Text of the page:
Dilated Cardiomyopathy (DCM) is the enlargement of the heart, which limits its ability to pump blood efficiently throughout a dog’s body. This can lead to severe congestive heart failure and sudden heart attacks.

In recent years, there has been some concern, and many studies, around the role of grain-free or limited ingredient diets in dogs diagnosed with dilated cardiomyopathy. The studies were initiated because of concerns of dogs being diagnosed with DCM in breeds not known to have a genetic predisposition to this disease. In many of the cases, the dogs were eating a limited ingredient diet.

The studies have not determined the cause of the increase in cases of DCM, but, they have determined that in the cases of dogs diagnosed with DCM, 93% of them were eating foods that contained peas or lentils as a primary ingredient. Far fewer dogs diagnosed with DCM were eating foods containing potatoes or sweet potatoes. 

This means that sweet potatoes, as a treat, will not harm your dog or cause DCM. There are still more studies surrounding this issue, but for now, sweet potatoes are not seen as playing a role in the rise of DCM in dogs not predisposed to this disease.

Are sweet potatoes safe for my dog?

As with many other fruits or vegetables, sweet potatoes should be fed to your dog in moderation and as occasional treats, NOT as a regular diet. Too much of a good thing, even if it’s nutritious, should be offered in small amounts first to avoid any allergic response or intolerance. A healthy dog diet includes a scientifically formulated kibble or wet food, with treats and any meal supplements like sweet potatoes added in moderation to their regular diet.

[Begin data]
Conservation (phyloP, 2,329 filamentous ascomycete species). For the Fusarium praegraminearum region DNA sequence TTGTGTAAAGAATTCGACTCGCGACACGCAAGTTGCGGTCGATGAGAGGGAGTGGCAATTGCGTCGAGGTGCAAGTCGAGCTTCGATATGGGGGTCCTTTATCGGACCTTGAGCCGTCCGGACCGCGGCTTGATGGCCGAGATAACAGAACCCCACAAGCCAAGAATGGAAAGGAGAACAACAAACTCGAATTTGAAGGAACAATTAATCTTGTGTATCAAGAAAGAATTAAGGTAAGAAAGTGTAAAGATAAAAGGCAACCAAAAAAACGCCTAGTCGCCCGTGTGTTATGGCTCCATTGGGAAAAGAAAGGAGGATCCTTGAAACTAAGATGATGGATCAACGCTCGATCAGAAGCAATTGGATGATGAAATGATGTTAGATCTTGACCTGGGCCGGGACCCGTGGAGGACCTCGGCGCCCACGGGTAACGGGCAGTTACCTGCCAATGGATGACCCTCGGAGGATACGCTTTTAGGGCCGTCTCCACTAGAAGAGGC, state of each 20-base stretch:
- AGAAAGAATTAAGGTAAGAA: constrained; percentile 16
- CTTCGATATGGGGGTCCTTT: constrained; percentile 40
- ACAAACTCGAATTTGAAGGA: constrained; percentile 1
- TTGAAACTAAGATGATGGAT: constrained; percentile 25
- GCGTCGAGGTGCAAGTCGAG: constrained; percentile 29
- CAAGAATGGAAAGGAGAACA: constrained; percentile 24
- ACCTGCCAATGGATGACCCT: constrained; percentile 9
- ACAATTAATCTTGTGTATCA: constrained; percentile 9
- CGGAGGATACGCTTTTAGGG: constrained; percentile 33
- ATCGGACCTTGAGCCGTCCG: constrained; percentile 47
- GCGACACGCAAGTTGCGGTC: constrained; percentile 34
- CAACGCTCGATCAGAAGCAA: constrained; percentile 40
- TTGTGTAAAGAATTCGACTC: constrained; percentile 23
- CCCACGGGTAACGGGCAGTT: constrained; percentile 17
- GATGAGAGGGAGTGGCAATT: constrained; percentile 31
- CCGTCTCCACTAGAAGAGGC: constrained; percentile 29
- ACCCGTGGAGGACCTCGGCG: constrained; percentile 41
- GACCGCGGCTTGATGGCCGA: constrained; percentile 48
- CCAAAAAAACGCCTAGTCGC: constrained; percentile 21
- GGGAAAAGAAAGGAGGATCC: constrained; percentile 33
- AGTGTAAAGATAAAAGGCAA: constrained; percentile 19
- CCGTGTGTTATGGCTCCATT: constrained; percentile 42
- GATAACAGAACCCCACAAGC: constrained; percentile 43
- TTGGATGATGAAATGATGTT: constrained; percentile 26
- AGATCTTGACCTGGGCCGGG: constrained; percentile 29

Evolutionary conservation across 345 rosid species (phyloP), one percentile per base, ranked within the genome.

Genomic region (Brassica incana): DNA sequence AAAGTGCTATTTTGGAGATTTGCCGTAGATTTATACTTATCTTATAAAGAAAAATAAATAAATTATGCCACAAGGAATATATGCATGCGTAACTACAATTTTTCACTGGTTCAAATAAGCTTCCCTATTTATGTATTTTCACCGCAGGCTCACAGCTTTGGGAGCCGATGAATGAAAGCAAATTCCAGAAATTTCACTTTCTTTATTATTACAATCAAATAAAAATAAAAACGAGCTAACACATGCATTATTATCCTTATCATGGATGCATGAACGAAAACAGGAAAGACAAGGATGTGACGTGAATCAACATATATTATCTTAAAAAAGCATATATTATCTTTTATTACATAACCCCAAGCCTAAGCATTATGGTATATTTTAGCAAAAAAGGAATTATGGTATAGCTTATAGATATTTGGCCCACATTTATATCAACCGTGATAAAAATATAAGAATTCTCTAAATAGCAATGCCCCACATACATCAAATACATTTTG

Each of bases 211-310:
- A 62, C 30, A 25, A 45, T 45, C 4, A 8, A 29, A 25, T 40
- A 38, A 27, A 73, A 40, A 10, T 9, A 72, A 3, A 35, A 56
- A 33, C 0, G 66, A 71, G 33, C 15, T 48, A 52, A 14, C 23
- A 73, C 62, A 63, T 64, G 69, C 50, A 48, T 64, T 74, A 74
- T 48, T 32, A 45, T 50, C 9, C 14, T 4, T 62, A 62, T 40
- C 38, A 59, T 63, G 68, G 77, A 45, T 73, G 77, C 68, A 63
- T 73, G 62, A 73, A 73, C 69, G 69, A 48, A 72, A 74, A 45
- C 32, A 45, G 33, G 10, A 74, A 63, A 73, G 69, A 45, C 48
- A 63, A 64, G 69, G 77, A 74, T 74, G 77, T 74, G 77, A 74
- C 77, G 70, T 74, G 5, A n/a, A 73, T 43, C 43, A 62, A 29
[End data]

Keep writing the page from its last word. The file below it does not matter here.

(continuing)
If you’re offering sweet potatoes in this way, you have no fear of dilated cardiomyopathy. But we always recommend checking with your veterinarian first before you add a new food or treat to the menu for your dog.

If your dog has kidney disease, heart disease, diabetes, is overweight, or has a chronic ear or skin infection, it’s best to check with your vet prior to offering sweet potatoes.

Ruh-rohs and meow-ches happen!